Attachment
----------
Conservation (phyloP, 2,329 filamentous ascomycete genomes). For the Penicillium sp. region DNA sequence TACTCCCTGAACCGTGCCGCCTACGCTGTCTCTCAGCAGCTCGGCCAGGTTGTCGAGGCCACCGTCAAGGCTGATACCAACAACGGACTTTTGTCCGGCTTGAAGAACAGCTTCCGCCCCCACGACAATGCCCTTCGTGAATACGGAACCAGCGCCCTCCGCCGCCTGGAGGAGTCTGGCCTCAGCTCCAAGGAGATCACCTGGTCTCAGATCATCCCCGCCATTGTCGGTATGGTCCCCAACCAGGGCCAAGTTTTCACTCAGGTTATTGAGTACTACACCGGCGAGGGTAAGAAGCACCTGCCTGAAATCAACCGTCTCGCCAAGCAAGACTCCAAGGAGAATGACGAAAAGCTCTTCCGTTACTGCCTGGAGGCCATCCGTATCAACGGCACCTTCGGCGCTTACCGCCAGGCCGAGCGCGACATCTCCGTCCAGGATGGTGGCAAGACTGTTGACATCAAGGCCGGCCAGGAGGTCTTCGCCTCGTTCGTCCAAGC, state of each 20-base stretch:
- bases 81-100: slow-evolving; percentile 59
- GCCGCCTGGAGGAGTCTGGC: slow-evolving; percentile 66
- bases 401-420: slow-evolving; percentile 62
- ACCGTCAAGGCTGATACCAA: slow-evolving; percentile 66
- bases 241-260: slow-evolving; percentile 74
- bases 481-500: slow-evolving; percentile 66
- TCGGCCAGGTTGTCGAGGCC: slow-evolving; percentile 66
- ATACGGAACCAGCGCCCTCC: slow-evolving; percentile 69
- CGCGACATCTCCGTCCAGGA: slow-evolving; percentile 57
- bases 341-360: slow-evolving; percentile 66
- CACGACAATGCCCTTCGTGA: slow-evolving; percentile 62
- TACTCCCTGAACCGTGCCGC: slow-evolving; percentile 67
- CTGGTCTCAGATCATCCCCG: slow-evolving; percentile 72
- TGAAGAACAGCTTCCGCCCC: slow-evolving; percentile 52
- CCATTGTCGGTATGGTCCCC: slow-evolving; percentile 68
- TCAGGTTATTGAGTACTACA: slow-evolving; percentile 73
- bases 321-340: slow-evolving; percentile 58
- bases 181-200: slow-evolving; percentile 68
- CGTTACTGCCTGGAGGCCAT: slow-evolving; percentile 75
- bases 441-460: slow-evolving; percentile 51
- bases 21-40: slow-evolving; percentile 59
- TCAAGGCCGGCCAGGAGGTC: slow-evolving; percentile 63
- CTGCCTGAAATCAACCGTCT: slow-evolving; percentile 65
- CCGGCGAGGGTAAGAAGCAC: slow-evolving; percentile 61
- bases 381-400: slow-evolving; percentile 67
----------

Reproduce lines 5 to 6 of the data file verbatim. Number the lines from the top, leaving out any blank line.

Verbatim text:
- ACCGTCAAGGCTGATACCAA: slow-evolving; percentile 66
- bases 241-260: slow-evolving; percentile 74